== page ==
Well, eleven years built up to this very intense moment, so it had to be good, right? Closure is not always set in stone. Not knowing what to do with fire can lead to damage. Putting the Russo brothers in charge of this final instalment only made sense: they were behind The Winter Soldier (one of the top Marvel Studios films), Civil War (a worthy followup), and Infinity War (the cohesion between both final parts had to click). Their work with Arrested Development gave them the opportunity to use their comedic timing in the superhero genre, where precision is key. After viewing Avengers: Endgame, it’s as if they took note from another iconic television program: Six Feet Under. Understanding that wrapping up story lines is about the finality of these characters’ lives (not necessarily through death) is what makes Endgame special. It’s the chasing of time, not to stop it, but to make sure it continues the right way.
After seeing half of the universe disappear in Infinity War, we start Endgame with the reminder of this impact. Hawkeye experiences his family vanish without a trace. No farewell. Not even a vision of how they went. The heartbreak from the start of the film is reminiscent of The Lord of the Rings: The Return of the King, where we are gravely reminded that Sméagol was healthy once. Here, it’s a similar slap. There’s no easing into this film gently. The basis is heavy enough: loved ones are dead, for no good reason. This is about the fight to get them back.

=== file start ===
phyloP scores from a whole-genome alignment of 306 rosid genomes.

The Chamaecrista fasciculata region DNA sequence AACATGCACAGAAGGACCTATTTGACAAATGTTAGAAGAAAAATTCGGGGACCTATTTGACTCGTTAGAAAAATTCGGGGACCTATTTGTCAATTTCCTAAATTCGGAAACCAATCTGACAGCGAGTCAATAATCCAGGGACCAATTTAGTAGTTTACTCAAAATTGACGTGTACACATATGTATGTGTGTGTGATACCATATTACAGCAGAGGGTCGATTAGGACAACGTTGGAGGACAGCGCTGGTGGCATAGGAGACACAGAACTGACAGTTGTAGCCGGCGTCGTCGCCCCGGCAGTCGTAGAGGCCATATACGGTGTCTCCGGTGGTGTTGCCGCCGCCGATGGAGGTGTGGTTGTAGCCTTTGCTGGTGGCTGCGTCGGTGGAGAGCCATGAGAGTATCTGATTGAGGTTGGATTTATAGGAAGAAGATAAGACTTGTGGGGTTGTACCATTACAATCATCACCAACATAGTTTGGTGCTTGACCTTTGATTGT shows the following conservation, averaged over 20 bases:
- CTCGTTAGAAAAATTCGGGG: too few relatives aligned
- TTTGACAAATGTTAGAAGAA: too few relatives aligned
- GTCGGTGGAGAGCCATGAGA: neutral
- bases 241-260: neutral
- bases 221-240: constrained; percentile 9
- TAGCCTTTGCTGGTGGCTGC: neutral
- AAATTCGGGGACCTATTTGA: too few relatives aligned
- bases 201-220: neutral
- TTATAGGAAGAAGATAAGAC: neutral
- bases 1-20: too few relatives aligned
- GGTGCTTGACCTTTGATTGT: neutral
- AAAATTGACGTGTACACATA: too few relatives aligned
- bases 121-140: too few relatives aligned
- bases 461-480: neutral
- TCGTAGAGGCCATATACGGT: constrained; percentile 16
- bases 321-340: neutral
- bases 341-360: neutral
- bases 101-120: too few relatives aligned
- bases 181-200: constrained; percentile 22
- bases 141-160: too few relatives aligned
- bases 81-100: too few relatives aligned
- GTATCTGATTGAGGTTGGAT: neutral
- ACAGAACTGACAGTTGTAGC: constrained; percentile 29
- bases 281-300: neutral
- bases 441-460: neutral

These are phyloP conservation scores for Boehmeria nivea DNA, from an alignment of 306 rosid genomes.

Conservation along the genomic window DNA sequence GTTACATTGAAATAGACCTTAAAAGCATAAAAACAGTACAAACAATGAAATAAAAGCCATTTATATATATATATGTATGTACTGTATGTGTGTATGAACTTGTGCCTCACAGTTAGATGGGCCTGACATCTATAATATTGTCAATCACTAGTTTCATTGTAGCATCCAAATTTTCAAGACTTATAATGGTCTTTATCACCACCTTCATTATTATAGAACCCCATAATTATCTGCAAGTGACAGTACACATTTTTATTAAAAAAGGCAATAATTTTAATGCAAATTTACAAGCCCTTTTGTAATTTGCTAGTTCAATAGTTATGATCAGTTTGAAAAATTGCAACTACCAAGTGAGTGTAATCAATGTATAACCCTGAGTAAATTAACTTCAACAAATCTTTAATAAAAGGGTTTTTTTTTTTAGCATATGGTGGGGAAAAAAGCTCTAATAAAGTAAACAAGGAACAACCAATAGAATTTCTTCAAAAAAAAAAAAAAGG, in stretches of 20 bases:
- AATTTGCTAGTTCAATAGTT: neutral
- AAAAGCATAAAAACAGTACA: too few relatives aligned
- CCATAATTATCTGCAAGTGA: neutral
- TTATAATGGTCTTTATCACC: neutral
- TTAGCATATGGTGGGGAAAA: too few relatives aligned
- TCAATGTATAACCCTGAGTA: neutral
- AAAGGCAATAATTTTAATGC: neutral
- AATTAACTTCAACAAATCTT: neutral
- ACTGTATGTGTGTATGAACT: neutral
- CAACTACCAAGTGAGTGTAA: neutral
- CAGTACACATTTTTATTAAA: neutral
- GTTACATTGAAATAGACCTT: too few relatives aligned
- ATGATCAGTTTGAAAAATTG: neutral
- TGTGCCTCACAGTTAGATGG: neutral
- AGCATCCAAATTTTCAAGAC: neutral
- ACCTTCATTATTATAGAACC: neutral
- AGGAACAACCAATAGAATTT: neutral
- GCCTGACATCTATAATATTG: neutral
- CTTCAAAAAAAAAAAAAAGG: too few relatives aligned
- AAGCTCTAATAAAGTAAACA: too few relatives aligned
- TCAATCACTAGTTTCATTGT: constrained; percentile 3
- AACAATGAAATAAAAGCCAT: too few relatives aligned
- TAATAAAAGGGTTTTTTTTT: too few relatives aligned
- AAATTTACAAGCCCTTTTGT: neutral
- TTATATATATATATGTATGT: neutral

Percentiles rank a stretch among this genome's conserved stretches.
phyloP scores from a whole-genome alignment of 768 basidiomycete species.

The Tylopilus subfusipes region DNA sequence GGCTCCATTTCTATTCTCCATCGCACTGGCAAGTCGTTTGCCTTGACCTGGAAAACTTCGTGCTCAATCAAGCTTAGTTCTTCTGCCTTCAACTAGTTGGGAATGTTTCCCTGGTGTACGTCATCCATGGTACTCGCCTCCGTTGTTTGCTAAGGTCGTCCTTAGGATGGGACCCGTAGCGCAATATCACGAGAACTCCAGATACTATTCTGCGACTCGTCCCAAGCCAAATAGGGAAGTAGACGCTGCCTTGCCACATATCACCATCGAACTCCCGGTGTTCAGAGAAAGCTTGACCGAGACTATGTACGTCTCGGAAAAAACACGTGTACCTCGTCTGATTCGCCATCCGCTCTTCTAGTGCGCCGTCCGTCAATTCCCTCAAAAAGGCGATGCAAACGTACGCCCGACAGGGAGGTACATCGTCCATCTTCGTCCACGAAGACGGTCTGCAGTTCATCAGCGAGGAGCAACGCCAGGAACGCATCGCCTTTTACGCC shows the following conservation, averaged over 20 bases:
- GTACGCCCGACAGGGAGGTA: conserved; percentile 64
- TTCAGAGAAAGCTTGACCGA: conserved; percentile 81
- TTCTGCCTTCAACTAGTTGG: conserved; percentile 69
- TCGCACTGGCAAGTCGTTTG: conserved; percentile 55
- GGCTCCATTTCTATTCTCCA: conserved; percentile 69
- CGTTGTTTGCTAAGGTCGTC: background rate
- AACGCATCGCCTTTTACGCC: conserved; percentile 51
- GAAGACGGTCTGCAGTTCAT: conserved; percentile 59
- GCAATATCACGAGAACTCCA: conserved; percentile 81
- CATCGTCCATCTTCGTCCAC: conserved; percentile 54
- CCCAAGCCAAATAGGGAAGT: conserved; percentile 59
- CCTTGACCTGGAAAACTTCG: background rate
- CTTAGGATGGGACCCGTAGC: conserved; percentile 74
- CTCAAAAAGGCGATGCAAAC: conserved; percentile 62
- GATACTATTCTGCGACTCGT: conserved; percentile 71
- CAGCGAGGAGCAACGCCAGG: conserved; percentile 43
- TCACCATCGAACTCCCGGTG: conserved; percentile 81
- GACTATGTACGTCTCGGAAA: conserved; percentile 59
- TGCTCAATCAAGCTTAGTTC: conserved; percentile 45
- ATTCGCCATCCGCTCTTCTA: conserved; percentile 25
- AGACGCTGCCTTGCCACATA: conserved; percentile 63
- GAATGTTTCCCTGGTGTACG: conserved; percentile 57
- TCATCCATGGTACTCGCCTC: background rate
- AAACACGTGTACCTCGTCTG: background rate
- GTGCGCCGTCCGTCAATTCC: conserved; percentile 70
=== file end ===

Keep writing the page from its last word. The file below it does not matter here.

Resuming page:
This is why Endgame snaps into place better than many other Marvel Studios films. It let Infinity War take all of the heavy expositional work. In fact, you can say the entire series up until now did that heavy lifting. Endgame focuses on a tale of life. When we experience loss, we frantically try to grab onto anything to make these lives still remain. Endgame is the risky toying with time, in order to try and get these favourite faces of ours back from the clutches of death. It’s a feat only possible in fiction, but it’s a catharsis that will surely hit home for some that need it.
Time is not just the bringer of demise, but of change, too. Thor has not dealt with the “snap” too well. He is a constant drunk that stammers and stumbles his way around. Bruce Banner has embraced his Hulk side, and can be a green giant without needing to be upset. Tony Stark has that family that was dangled in front of our eyes in Infinity War; the catch is that this wasn’t the ending scene for Endgame, but an early obstacle. Clever choice, Russo brothers.